Syncing to .Mac is NOT backing up. Syncing can fail and leave data in an unknown state. If you have a .Mac account you HAVE the program Backup. It actually works quite nice from my experience. I have mine set up to backup every night. You can backup to an area on .Mac, another hard drive or CD/DVD's. I do all at different intervals. All very easy with Backup. It takes almost no effort at all. There's no excuse for not saving important data.
Stephan Fassmann
2006-11-08 08:04:58
Time Machine is going to be the killer-app of Leopard. No one will notice it at first and then something will happen and they use it and they will say "That's so F***ing cool!" and everyone they know will hear about it.
2006-11-08 08:11:35
Syncing to .Mac is NOT backing up. Syncing can fail and leave data in an unknown state.

Surely, under any reasonable interpretation, having one copy on your machine, and another copy on .Mac would constitute having a backup. Just because the process happens to be called "syncing" shouldn't really have much of a bearing on the situation. This strikes me more as hiding behind a rather technical definition of the "it depends what the meaning of the word 'is' is" sort.

Surely, if a backup failed in the same way, it wouldn't be a reasonable excuse to say "you should have backed up first," so why is it valid when an near-identical process happens to be called "syncing"?

Jochen Wolters
2006-11-08 08:29:32
Thanks for all of your comments. Please allow me to compile the responses into a single post:

Seeing all those "Back up..." menu items show up in several of Apple's apps is interesting, but I doubt that it's a reliable approach. Backing up is something that, ideally, you should not have to even think about -- it should be performed automatically in the background. The risk of losing data just because you forgot to trigger a manual back up after, say, buying several new tracks from the iTunes store is just too high. Then again, you're absolutely right in that there really is no excuse to at least use these commands.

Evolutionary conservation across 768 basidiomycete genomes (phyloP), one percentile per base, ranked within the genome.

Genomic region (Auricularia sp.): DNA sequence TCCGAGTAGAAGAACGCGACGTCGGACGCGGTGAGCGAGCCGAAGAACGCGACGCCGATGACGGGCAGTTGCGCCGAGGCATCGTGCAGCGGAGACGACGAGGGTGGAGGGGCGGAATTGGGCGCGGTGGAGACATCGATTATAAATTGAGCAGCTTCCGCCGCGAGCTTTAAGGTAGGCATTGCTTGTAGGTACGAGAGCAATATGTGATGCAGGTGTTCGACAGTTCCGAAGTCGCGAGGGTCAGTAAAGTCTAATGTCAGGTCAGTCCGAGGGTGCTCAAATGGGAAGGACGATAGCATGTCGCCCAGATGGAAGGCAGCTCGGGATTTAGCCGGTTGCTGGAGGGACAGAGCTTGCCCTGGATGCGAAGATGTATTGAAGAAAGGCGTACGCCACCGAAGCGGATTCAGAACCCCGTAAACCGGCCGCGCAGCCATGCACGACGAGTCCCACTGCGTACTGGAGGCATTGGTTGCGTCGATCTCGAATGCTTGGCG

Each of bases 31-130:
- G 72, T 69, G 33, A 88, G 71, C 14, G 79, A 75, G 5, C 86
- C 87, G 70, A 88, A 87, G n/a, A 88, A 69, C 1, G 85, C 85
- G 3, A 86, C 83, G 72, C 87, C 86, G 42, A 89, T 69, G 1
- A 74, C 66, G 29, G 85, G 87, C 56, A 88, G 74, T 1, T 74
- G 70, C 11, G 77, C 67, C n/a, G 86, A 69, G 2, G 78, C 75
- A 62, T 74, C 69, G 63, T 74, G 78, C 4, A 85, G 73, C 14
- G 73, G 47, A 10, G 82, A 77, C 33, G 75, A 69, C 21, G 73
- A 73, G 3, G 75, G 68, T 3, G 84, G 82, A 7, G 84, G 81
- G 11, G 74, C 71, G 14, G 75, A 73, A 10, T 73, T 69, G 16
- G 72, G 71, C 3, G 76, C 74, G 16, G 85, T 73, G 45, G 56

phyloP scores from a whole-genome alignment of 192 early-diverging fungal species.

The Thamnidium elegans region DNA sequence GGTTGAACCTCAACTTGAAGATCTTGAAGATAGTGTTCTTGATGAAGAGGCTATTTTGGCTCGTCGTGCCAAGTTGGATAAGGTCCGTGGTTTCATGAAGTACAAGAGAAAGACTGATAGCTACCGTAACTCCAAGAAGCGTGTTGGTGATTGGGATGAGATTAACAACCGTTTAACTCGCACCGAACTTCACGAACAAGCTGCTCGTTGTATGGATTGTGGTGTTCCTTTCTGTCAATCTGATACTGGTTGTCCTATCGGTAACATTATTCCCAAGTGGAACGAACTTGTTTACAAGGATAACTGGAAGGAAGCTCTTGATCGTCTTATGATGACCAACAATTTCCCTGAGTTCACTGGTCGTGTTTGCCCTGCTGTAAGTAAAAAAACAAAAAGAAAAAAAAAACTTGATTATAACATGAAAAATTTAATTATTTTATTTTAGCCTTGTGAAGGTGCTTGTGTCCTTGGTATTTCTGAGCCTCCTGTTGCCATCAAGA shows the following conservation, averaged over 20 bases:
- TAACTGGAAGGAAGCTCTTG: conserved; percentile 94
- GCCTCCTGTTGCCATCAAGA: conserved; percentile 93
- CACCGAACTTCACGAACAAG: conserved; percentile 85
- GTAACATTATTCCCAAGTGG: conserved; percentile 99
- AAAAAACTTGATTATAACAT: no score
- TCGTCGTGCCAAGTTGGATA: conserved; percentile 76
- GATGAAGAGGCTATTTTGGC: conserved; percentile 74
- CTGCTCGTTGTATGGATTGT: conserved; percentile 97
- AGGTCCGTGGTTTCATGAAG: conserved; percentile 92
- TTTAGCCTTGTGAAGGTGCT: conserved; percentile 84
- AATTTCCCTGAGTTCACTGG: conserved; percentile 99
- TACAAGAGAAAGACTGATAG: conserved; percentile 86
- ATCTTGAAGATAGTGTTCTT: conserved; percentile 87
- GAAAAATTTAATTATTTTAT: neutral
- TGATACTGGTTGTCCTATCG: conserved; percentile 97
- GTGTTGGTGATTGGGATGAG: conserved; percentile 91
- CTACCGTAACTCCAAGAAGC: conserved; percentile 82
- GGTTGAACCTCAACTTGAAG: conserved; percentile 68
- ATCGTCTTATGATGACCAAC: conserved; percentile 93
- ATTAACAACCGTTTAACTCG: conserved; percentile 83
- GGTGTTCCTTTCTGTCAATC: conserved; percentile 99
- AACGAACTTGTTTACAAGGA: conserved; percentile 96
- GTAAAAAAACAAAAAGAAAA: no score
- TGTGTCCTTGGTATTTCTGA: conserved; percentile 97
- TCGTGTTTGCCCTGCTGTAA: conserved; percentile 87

The thing about backing up to .Mac is this: the person in question expressly stated in his second email to .Mac support that his syncing his data was not intended as a backup:

"Let me clarify: I know .Mac syncing is not design to back up data. But I don't think it's designed to erase it, is it?

I do not sync my Address Book with my .Mac account and my cell phone in order to back it up."

So, judging from this quote and from the fact that he did not have any other back up of his Address Book data, I concluded that he did not back up at all...

As an automated back up solution, we have used the Windows version of Retrospect 6 in a small setup (just three machines in all) for quite a while now, and it has actually saved our butts a few times. I've just recently decided to add my PowerBook into the back up setup, so I'll have to see if the Mac version's stability is worse than that of the Windows one.

And, finally, Time Machine. Man, this is like Back Ups The Way They Are Meant To Be. It will be interesting to see if Time Machine actually backs up the files from the hard drive, or if specific plug-ins are required to make the overall experience work, as was shown during that demo with the restored data right within iPhoto and -- oh, the irony! ;) -- Address Book.

2006-11-08 08:38:47
"Surely, under any reasonable interpretation, having one copy on your machine, and another copy on .Mac would constitute having a backup."

Yes, have a copy on two machines could be considered having a backup. If you use an external HD or .Mac and simply copy your files back and forth between machines, then I would agree that having a copy on .Mac is fine.

But syncing IS different. Backing up takes a copy of files and duplicates them somewhere else without affecting the originals. If the backup fails, the originals are not corrupted. Syncing can possible modify ALL versions of files at once.

Jochen Wolters
2006-11-08 08:41:12

Please forgive me for pondering the "meaning of 'is'" for the statement that "syncing 'is' backing up." ;D

Yes, syncing will create a copy of your data on another machine, and backing up does something quite similar. It's when you change the original data that there's a small, but important difference:.